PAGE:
Shakira Stewart carries groceries home from the closest store she can reach on foot. The store carries mostly processed food. But plans for a new

Shakira Stewart carries groceries home from the closest store she can reach on foot. The store carries mostly processed food. But plans for a new "agrihood" could make eating healthy a lot easier.

Macon, Georgia receives a half million dollars to transform a blighted neighborhood through agriculture.

Phillip Tutt talks about okra and collards with his neighbors. He’s lived in the same home on Macon, Georgia’s Bowden Street for close to 50 years. Most of that time he’s had a garden.

“Now for my turnips and things like that I don’t want to plant them before Labor Day,” he said. “But if I can get them in on Labor Day I’ll be happy. But collards I believe I set them out in August if I’m not mistaken.”

Over the years the rows of vegetables in his garden have thrived while the neighborhood around them has withered. There was a time when he would walk next door to share his peppers with neighbors and return with a basket of tomatoes.

“People were living in all these houses when I moved here. It was a real nice neighborhood,” Tutt said. “But as the people started moving out, the owners started moving out and they started renting it then it just went down.”

Now when you walk down Bowden Street you see many homes that are empty and boarded up. Others are occupied by renters and in various states of disrepair. But a $500,000 grant announced Tuesday could transform this neighborhood by returning it to the land. 

Tutt hopes the grant from Art Place will help the neighborhood return to what it used to be. Danny Glover with the non-profit One South Community Development Corporation agrees. That’s one of the reasons he applied for the grant. He grew up a few doors down and moved back here after college. He said the plan is to take seven vacant parcels and convert them to farm space.

“We’ll have row crops all throughout the agrihood. We’re also going build an urban farm center and inside that farm center will be a farm to table restaurant,” he said. “We’ll also have commercial kitchen space for cooking demonstrations, a makers space, and farmers market type space, and also just meeting space for hosting events and receptions and stuff.”

Georgia’s most well-known agrihood is Serenbe, outside Atlanta, where a three bedroom home can go for $700,000. Glover said this is the state’s first urban agrihood. It’s within the city limits and modeled on Michigan’s Urban Farming Initiative.

“They started the whole agrihood process in 2012,” he said. “So I’ve had a chance to meet with Tyson Gersh who is the executive director of that group and we’re working on establishing a sister cities type partnership between Detroit in the north and Macon in the south.”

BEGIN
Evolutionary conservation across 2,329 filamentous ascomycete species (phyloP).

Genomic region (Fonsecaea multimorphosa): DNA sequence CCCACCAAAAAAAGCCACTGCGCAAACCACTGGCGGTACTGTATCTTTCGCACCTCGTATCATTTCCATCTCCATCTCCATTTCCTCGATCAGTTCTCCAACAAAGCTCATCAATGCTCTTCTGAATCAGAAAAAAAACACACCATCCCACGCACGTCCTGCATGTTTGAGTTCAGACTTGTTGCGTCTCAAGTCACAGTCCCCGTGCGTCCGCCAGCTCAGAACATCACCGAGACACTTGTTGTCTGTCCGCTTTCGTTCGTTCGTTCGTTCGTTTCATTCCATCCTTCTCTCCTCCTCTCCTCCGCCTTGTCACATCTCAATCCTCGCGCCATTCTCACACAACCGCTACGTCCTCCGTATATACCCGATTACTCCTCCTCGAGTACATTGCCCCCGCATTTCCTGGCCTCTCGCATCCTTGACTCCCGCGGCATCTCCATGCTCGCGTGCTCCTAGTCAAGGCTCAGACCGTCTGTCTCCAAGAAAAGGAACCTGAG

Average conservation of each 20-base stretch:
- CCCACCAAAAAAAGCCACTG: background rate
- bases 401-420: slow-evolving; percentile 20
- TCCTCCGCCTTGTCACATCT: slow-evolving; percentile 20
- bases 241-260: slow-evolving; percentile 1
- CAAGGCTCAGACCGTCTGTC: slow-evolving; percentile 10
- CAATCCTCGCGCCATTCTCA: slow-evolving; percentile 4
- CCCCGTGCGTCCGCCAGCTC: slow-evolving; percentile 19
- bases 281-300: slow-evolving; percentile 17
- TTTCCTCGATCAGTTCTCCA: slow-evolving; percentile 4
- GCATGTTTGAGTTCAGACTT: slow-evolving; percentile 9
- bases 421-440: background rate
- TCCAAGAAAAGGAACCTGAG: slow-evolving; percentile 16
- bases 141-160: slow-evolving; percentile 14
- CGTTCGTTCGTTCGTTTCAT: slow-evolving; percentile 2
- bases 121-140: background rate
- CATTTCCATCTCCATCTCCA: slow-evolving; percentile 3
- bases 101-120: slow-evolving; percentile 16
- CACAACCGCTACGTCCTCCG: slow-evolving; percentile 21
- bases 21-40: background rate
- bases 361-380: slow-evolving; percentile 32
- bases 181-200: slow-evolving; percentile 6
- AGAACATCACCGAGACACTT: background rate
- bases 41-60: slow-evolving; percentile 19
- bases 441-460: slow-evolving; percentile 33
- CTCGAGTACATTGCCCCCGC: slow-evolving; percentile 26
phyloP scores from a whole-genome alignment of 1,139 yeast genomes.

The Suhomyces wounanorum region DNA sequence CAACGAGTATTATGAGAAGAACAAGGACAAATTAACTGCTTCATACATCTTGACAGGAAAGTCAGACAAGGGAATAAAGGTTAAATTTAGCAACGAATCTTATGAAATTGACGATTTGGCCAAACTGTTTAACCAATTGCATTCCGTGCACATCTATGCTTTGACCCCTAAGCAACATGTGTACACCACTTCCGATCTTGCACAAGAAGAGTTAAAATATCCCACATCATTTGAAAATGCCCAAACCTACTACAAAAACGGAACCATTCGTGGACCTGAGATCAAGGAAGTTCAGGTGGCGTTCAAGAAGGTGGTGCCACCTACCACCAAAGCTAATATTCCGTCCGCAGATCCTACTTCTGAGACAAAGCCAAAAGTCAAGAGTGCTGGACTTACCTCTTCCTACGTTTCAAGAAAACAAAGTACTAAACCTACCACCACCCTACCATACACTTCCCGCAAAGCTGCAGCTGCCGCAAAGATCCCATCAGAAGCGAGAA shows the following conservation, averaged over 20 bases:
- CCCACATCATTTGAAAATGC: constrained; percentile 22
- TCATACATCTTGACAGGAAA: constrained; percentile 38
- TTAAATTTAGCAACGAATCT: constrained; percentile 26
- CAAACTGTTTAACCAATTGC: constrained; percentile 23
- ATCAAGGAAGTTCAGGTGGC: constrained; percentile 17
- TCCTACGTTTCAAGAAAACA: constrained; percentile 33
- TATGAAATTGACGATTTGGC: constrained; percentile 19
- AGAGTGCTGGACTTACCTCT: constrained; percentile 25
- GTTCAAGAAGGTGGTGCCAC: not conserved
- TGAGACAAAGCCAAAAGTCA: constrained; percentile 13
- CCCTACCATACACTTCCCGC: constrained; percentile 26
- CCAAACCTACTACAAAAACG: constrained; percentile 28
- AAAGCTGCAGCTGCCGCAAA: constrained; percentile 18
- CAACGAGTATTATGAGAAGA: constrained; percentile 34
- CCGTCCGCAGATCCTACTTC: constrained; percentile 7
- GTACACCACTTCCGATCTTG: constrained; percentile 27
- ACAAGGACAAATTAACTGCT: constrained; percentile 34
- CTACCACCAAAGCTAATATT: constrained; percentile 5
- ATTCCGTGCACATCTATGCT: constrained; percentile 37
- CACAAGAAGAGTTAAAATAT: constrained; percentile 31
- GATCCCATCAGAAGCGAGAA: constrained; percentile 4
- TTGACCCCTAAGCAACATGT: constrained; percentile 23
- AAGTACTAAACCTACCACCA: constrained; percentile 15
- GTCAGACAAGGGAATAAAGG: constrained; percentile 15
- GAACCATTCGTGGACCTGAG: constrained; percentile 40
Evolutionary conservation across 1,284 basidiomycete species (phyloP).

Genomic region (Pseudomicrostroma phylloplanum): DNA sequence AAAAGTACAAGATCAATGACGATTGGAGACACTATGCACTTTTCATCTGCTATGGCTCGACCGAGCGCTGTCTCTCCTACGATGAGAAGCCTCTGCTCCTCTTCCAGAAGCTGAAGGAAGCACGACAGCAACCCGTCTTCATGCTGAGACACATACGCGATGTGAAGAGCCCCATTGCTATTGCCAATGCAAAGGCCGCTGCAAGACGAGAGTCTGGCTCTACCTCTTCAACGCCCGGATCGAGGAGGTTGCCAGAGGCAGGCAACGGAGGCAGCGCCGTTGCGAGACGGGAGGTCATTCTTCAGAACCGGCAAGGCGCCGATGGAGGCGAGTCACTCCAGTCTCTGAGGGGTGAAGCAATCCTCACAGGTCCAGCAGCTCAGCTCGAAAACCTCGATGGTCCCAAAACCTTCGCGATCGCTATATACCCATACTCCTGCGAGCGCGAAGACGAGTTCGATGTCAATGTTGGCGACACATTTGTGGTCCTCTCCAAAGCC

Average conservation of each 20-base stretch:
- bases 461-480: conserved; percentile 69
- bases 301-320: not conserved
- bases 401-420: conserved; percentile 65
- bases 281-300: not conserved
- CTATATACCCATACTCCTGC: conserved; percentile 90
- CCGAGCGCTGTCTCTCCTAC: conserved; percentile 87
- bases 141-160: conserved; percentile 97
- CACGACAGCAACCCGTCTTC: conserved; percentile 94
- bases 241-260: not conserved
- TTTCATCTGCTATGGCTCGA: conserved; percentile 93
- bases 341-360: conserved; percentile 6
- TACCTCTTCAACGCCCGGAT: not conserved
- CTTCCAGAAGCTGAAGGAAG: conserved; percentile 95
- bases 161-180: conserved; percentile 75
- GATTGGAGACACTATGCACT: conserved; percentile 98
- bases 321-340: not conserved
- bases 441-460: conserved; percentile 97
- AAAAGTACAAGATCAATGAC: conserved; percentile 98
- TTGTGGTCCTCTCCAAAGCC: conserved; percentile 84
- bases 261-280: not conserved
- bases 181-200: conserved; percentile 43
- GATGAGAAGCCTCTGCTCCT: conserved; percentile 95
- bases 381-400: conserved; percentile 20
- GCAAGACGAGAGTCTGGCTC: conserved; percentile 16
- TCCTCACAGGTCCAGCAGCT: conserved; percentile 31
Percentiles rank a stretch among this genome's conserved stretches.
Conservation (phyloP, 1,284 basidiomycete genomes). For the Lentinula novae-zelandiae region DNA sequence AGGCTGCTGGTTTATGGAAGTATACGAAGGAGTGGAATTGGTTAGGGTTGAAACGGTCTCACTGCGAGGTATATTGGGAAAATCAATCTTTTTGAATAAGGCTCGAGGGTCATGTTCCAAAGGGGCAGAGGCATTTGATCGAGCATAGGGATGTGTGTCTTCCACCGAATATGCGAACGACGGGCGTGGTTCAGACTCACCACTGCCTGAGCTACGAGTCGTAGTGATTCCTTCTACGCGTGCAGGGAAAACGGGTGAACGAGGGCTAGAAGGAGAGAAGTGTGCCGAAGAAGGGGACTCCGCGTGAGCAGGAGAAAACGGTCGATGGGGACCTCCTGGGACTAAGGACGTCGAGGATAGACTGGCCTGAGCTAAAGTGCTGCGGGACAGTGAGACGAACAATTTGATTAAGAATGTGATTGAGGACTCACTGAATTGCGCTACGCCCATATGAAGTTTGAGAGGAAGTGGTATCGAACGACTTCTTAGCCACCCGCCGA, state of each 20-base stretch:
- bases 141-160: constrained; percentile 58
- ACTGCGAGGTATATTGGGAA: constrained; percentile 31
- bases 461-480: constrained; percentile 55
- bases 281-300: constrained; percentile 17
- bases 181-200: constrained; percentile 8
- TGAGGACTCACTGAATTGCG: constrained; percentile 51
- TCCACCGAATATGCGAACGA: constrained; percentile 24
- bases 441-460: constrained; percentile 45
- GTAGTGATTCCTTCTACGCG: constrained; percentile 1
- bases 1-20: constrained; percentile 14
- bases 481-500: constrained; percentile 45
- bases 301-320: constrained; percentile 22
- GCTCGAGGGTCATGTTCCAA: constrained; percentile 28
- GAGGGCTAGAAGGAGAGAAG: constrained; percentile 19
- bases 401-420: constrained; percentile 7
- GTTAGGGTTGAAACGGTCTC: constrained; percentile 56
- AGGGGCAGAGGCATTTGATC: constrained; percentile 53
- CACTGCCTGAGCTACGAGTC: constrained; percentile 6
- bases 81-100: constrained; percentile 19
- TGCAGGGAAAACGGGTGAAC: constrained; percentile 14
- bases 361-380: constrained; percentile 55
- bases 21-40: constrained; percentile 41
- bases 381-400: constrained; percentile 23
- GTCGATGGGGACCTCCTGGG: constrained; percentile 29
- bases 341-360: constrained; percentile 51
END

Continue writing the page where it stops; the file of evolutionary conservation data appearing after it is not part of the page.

Neighborhood revitalization isn’t the only goal. Lacey Resch is with Community Health Works, a local non-profit focused on improving people’s health in Middle Georgia. She said the neighborhood is in a so-called food desert.

“You have a lot of corner stores that sell processed food, no healthy produce, no fresh produce at all,” she said. “Transportation is usually really limited so it’s really difficult for people to get to a grocery store.”

That lack of access to healthy foods can lead to diabetes, high blood pressure and high cholesterol. Resch said gardens are also a great way to build community, as older residents pass on knowledge and a passion for planting things.

“It can just be a huge boon for any type of neighborhood like this,” she said. “You can get kids involved. Folks can grow enough stuff to put up at home to eat at home maybe to sell. So there’s a lot of opportunities.”

Danny Glover hopes those opportunities will make it an attractive place to live for millennials like him.

“We’re hoping that as we create newer hip neighborhoods like this that more young people will see the investment and see something happening and don’t feel like they have to escape the city to do so,” he said.

But there’s the risk that if the neighborhood becomes more attractive, gentrification and rising property values could push out long-time residents. To avoid that organizers plan to establish a non-profit community land trust that would, among other things, limit how much houses on Bowden Street could sell for.